Bowl and glaze — the work of Chic Lotz

Posted on October 19, 2015 by Sonoma Valley Sun

7c2a346b125bb761d2a1ef4aa8602ed3Exclusive to the Sun by Jonathan Farrell

“It’s the glaze,” said Grass Valley ceramic artist Chic Lotz. “I had to learn a lot on my own just to get it right. Much of what I learned they did not teach in college.”

Lotz has spent this fall organizing her exhibit at the Community Center in Sonoma and preparing to teach an October 24-25 workshop. She took a few moments after the opening reception on October 7 to talk about her journey with art and clay.

Lotz will teach the intermediate level workshop “All About Bowls–Thrown, Altered, Stamped and Carved” on Saturday and Sunday, October 24 and 25, 10am-4 pm, at the Sonoma Community Center.

Originally from Pittsburg, Lotz was pursing her degree in Special Education. “I wanted to maintain a strong GPA and part of the requirement for my degree was to take an elective class. Friends said to take an Intro to Art class because it would be an easy grade. Just listen to the lectures, watch the presentations, take notes and write an essay or two…a piece of cake!”

Yes, the was easy, she said. But it happened to include a presentation on pottery. “I was fascinated, I wanted to learn more,” she said. The following semester she signed up for a pottery class and the unexpected journey to a career in art began.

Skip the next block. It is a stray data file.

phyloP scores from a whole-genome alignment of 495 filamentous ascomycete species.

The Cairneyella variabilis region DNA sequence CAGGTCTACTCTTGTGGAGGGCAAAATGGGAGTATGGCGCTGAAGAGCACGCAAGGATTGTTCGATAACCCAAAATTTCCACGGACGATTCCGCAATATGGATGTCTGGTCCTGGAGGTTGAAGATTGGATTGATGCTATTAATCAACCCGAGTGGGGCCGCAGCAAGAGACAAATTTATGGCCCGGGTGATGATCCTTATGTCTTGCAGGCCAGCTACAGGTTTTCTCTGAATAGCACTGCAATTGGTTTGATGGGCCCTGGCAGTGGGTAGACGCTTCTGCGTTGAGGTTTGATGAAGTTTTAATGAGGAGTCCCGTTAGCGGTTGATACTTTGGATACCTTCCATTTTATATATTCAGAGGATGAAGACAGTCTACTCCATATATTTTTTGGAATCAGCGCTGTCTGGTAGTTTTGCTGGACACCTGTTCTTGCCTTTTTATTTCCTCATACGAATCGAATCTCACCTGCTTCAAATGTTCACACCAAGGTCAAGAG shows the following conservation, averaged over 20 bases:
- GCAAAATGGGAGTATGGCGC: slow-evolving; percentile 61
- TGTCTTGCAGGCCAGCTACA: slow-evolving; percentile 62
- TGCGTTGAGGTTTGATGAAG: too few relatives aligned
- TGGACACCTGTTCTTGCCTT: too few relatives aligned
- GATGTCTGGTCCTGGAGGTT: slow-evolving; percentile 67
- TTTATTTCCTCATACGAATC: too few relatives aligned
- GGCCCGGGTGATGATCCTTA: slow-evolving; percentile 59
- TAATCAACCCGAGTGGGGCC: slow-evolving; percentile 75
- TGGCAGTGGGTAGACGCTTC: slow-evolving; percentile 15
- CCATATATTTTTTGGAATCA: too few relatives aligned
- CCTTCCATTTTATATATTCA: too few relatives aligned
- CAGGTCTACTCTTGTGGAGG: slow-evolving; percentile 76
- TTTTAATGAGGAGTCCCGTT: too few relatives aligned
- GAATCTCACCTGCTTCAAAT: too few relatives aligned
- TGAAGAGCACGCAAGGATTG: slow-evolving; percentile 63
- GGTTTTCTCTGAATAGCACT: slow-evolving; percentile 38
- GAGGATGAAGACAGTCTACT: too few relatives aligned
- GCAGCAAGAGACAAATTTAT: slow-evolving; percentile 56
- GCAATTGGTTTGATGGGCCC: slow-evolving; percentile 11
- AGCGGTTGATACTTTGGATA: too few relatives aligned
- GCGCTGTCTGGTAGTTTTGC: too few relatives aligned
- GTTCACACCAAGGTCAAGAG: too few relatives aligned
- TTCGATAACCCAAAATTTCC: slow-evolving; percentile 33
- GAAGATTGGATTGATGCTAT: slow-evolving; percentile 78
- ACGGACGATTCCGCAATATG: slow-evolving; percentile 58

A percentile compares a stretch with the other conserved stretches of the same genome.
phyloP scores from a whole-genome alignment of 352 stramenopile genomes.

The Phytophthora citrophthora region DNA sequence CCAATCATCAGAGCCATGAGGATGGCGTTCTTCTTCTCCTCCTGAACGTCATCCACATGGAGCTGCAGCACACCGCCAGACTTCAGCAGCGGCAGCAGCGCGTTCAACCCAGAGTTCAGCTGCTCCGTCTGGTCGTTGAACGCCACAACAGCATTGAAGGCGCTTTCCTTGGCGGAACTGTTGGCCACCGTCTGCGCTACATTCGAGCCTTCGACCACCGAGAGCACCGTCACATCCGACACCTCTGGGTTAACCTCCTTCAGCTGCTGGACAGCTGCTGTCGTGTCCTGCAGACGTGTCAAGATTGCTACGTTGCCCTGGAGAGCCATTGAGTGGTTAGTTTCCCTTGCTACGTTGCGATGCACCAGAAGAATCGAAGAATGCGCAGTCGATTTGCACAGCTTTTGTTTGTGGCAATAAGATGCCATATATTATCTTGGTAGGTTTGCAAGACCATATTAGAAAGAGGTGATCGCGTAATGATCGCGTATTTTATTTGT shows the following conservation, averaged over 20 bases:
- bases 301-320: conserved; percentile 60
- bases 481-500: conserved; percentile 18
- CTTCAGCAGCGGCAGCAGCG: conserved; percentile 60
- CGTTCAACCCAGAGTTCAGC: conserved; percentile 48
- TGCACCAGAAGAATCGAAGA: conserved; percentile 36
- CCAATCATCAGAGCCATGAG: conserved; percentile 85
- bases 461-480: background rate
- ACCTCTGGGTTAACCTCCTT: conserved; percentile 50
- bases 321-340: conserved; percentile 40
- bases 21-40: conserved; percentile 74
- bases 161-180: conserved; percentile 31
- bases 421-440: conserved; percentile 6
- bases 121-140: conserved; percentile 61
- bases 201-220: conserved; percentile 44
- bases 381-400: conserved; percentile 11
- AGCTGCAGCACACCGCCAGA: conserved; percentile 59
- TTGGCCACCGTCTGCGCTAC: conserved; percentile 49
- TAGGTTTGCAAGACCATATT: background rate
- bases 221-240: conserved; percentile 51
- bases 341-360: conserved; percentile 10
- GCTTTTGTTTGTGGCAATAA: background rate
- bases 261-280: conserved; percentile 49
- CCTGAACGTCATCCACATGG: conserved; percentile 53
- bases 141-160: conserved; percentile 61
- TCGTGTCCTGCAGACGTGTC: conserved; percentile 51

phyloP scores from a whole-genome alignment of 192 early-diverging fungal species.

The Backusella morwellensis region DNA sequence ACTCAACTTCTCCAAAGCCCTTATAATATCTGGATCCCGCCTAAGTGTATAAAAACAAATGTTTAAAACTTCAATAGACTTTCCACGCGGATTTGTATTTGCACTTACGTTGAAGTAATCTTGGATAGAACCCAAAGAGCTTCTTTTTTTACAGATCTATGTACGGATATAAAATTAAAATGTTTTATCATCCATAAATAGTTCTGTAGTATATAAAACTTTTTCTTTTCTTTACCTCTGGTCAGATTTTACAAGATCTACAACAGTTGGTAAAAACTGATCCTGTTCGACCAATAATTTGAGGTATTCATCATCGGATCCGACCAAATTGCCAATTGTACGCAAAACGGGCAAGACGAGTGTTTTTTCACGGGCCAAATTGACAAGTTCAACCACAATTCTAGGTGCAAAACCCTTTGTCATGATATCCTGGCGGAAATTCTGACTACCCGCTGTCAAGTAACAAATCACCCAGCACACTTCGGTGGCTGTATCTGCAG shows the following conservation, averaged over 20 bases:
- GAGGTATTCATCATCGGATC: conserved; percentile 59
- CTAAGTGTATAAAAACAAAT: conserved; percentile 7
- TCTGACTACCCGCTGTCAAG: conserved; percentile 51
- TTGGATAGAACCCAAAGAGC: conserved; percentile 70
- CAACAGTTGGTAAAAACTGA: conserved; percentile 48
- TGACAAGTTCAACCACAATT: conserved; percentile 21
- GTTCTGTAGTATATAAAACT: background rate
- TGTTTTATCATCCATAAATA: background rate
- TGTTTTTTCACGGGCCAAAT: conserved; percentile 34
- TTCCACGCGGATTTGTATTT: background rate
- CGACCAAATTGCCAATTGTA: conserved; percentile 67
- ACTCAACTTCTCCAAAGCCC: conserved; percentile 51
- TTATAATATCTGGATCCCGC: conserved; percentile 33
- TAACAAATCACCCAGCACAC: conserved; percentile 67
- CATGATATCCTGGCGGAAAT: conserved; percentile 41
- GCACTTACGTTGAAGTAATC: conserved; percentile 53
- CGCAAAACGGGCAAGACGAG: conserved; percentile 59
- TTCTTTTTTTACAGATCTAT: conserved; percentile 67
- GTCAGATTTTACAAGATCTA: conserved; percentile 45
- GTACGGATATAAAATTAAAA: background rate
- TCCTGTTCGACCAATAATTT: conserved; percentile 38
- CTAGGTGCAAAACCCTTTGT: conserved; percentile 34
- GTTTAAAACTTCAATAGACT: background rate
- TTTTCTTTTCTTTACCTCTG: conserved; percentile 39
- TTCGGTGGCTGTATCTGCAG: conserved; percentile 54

“I soon realized once I was in that pottery class, pottery might look easy, but it is not,” Lotz admits. “Still, I was hooked and wanted to keep going. So I did.”

Over time she began to master the art, even utilizing some of her Special Ed training.

Chic Lotz Bowl“All potters know about glazes. But few understand the chemistry of glazing,” she said, explaining that “Glaze is not a pigment, it is a mineral. And what many people don’t know is that it is the chemistry of the mineral in the glaze that makes that particular piece of pottery special, makes it shine or glimmer or have a special texture.”

Perhaps the highest compliment of ceramic art is when it is used, such as plates or cups at a dinner setting. “I had made some salad plates and I was so eager to use them,” she said. But as she fixed the salad on the plate, she discovered that that not all glazes are safe for use on plates intended for food. “So, I began to investigate and looked up all sorts of materials, she said. I was overwhelmed at first.”